Even though technoscientific research is as old as alchemy and pharmacy, agricultural research and synthetic chemistry, philosophers of science had little to say about it until recently. This book series is the first to explicitly accept the challenge to study not just technical aspects of theory development and hypothesis testing but the specific ways in which knowledge is produced in a technological setting. When one seeks to achieve basic capabilities of manipulation, visualization, or predictive control, how are problems defined and research fields established, what kinds of explanations are sought, how are findings validated, what are the contributions of different kinds of expertise, how do epistemic and social values enter into the research process? And most importantly for civic observers of contemporary research: how is robustness and reliability achieved even in the absence of complete scientific understanding?
Editorial Board: Hanne Andersen (University of Copenhagen), Bernadette Bensaude-Vincent (University of Paris, Sorbonne), Martin Carrier (University of Bielefeld), Graeme Gooday (University of Leeds), Don Howard (University of Notre Dame), Ann Johnson (Cornell University), Cyrus Mody (Maastricht University), Maureen O'Malley (University of Sydney), Roger Strand (University of Bergen), Nancy Tuana (Pennsylvania State University).
Translations of Responsibility Innovation Governance in Three European Regions
Nanotechnology and Its Governance
By Thomas Volker, Rasmus Slaattelid, Roger Strand
December 21, 2023
In 2020, a group of European researchers got an EU grant to do a project called TRANSFORM. The objective of TRANSFORM was to integrate the principle of Responsible Research and Innovation – RRI – into the research and innovation policies of three European regions: Lombardy, Brussels, and Catalonia....
By Bernadette Bensaude-Vincent, Soraya Boudia, Kyoko Sato
September 25, 2023
The Fukushima disaster invites us to look back and probe how nuclear technology has shaped the world we live in, and how we have come to live with it. Since the first nuclear detonation (Trinity test) and the bombings of Hiroshima and Nagasaki, all in 1945, nuclear technology has profoundly ...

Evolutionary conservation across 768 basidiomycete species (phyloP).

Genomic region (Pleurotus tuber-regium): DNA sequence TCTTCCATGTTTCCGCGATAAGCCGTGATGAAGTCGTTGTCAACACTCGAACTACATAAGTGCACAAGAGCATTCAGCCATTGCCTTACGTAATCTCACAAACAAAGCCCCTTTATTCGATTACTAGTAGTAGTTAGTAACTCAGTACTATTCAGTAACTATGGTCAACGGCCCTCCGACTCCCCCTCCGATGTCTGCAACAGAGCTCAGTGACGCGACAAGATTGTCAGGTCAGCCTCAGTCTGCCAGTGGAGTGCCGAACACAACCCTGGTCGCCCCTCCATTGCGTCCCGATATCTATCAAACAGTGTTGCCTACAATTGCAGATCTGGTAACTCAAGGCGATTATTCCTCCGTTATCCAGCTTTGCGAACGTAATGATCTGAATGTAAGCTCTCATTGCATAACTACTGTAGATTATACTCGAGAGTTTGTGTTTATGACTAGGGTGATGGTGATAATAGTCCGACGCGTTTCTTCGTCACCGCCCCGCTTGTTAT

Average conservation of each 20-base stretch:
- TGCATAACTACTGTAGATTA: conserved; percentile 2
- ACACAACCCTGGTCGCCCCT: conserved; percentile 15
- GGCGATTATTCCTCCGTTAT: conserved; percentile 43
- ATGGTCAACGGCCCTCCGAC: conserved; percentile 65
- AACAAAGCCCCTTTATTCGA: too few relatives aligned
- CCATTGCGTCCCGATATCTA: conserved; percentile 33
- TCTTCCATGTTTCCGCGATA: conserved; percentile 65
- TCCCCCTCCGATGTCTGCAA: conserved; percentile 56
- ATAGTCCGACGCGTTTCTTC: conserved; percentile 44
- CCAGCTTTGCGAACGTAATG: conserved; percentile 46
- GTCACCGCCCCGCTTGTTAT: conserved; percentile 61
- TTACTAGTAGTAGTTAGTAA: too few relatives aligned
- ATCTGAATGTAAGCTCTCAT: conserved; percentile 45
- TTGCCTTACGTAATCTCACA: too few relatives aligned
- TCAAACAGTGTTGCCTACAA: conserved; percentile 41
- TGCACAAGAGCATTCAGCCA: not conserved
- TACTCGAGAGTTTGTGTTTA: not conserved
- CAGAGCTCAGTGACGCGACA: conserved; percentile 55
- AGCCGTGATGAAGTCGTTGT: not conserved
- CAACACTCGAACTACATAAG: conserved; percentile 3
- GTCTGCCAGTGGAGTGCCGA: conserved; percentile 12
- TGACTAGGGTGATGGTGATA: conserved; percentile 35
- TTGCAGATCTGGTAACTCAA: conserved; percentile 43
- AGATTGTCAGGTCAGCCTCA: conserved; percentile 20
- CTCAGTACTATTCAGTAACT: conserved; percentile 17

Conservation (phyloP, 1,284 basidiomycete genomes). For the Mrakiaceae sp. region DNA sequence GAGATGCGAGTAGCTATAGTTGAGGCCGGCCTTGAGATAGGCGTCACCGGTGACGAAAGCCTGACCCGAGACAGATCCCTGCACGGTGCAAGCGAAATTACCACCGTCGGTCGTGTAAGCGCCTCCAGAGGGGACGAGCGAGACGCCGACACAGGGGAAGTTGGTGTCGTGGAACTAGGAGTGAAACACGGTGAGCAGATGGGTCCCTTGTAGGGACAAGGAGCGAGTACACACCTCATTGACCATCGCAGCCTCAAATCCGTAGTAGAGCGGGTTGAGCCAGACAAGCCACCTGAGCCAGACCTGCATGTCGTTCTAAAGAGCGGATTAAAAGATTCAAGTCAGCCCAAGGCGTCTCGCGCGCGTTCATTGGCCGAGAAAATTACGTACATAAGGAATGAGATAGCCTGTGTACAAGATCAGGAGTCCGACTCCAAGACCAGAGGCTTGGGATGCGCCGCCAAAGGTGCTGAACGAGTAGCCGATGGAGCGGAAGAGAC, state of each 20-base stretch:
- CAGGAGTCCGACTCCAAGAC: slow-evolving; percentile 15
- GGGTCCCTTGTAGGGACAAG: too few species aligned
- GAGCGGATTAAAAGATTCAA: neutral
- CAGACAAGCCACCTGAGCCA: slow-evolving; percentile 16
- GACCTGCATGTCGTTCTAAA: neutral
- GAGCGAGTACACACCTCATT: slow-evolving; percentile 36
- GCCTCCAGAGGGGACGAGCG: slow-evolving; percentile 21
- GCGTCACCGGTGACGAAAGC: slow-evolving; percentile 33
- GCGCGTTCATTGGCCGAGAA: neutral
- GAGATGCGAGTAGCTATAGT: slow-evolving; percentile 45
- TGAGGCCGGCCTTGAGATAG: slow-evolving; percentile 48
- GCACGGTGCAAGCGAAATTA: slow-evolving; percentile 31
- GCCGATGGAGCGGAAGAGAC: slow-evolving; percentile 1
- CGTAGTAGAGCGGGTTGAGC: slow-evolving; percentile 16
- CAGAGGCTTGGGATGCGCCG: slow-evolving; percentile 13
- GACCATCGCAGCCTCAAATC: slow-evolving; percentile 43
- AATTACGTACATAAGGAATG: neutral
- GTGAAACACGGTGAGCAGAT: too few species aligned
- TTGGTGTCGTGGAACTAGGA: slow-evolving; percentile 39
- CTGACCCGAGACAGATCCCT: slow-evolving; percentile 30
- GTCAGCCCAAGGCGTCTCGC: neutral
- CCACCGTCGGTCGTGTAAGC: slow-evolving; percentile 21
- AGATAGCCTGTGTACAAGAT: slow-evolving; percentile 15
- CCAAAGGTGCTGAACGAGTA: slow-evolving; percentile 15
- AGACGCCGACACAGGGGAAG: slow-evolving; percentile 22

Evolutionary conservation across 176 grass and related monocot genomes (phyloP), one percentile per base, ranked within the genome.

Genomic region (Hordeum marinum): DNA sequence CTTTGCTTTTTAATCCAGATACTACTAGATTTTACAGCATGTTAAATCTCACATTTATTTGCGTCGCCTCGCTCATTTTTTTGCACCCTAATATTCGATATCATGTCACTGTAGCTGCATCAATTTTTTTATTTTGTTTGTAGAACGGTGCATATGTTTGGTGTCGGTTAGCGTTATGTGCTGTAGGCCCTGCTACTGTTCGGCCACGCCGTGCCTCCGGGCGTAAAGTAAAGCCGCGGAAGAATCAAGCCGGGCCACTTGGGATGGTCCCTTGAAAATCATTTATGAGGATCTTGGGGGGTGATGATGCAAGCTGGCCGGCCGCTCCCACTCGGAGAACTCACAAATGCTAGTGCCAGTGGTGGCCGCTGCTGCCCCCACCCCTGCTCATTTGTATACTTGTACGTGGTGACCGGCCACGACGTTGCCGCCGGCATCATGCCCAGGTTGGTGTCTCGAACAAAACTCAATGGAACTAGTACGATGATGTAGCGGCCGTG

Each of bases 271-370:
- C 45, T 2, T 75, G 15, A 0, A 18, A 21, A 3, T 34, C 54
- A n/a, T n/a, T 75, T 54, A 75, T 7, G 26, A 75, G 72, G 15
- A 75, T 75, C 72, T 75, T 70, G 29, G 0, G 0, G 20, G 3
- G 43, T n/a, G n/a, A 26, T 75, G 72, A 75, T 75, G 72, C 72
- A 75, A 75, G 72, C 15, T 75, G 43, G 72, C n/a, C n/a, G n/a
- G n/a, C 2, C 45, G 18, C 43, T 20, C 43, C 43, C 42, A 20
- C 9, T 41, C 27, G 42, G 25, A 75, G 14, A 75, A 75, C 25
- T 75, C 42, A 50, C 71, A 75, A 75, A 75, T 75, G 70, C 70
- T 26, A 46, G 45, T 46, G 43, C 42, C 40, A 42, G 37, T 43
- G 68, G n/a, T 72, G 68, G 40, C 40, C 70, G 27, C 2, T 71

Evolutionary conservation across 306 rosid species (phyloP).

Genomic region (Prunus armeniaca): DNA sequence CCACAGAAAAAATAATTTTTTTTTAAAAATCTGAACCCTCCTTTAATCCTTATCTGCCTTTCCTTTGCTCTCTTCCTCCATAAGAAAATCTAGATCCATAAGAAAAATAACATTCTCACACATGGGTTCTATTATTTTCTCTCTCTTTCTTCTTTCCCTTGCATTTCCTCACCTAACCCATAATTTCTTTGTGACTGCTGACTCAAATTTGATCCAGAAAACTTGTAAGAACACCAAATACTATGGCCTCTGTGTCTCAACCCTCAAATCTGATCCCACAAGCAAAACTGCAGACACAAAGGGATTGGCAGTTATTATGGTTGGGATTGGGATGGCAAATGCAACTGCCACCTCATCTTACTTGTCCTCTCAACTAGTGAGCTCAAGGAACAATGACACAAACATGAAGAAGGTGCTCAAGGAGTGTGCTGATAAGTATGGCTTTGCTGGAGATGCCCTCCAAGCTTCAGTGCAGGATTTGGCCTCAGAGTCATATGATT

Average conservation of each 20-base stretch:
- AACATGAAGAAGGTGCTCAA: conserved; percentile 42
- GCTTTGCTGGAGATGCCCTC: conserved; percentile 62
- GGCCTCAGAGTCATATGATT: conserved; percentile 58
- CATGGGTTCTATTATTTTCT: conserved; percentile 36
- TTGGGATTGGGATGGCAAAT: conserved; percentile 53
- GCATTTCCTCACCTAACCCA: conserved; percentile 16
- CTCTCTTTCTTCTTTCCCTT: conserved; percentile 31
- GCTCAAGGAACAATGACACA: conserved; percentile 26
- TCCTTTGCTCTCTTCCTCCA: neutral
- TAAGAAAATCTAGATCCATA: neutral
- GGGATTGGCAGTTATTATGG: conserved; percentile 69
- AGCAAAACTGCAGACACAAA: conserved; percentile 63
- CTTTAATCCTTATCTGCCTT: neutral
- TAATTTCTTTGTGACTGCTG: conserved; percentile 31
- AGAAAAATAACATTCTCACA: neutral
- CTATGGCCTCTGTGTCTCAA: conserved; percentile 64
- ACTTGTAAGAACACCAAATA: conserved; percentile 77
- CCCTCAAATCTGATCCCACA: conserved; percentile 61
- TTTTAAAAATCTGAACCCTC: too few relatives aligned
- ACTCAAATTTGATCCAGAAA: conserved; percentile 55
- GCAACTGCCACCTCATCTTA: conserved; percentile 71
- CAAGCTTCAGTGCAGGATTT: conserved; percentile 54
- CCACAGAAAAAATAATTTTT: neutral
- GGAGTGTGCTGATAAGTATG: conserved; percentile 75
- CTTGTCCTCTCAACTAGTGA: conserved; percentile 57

By Jan Cornelius Schmidt
September 25, 2023
Interdisciplinarity is a hallmark of contemporary knowledge production. This book introduces a Philosophy of Interdisciplinarity at the intersection of science, society and sustainability. In light of the ambivalence of the technosciences and the challenge of sustainable development in the ...
By Armin Grunwald, Alfred Nordmann, Martin Sand
June 01, 2023
For better and worse, the future is often conceived in technological terms. Technology is supposed to meet the challenge of climate change or resource depletion. And when one asks about the world in 20 or 100 years, answers typically revolve around AI, genome editing, or geoengineering. There is ...
By Don Ihde
May 31, 2023
Material Hermeneutics explores the ways in which new imaging technologies and scientific instruments have changed our notions about ancient history. From the first lunar calendar to the black hole image, and from an ancient mummy in the Italian Alps to the irrigated valleys of Mesopotamia...
By Kjetil Rommetveit
May 31, 2023
This book engages with post-truth as a problem of societal order and for scholarly analysis. It claims that post-truth discourse is more deeply entangled with main Western imaginations of knowledge societies than commonly recognised. Scholarly responses to post-truth have not fully addressed these ...
By Nicola Mößner
December 18, 2020
Visual representations (photographs, diagrams, etc.) play crucial roles in scientific processes. They help, for example, to communicate research results and hypotheses to scientific peers as well as to the lay audience. In genuine research activities they are used as evidence or as surrogates for ...
By Giora Hon, Bernard R. Goldstein
February 25, 2020
This monograph examines James Clerk Maxwell’s contributions to electromagnetism to gain insight into the practice of science by focusing on scientific methodology as applied by scientists. First and foremost, this study is concerned with practices that are reflected in scientific texts and the ways...
By Julia Bursten
July 08, 2019
This volume launches a new series of contemporary conversations about scientific classification. Most philosophical conversations about kinds have focused centrally or solely on natural kinds, that is, kinds whose existence is not dependent on the scientific process of synthesis. This volume ...
By Arie Rip
June 10, 2019
This book charts the development of nanotechnology in relation to society from the early years of the twenty-first century. It offers a sustained analysis of the life of nanotechnology, from the laboratory to society, from scientific promises to societal governance, and attempts to modulate ...
By Emily Herring, Kevin Jones, Konstantin Kiprijanov, Laura Sellers
May 20, 2019
Integrated History and Philosophy of Science (iHPS) is commonly understood as the study of science from a combined historical and philosophical perspective. Yet, since its gradual formation as a research field, the question of how to suitably integrate both perspectives remains open. This volume ...
By Nadine de Courtenay, Olivier Darrigol, Oliver Schlaudt
January 21, 2019
Systems of units still fail to attract the philosophical attention they deserve, but this could change with the current reform of the International System of Units (SI). Most of the SI base units will henceforth be based on certain laws of nature and a choice of fundamental constants whose values ...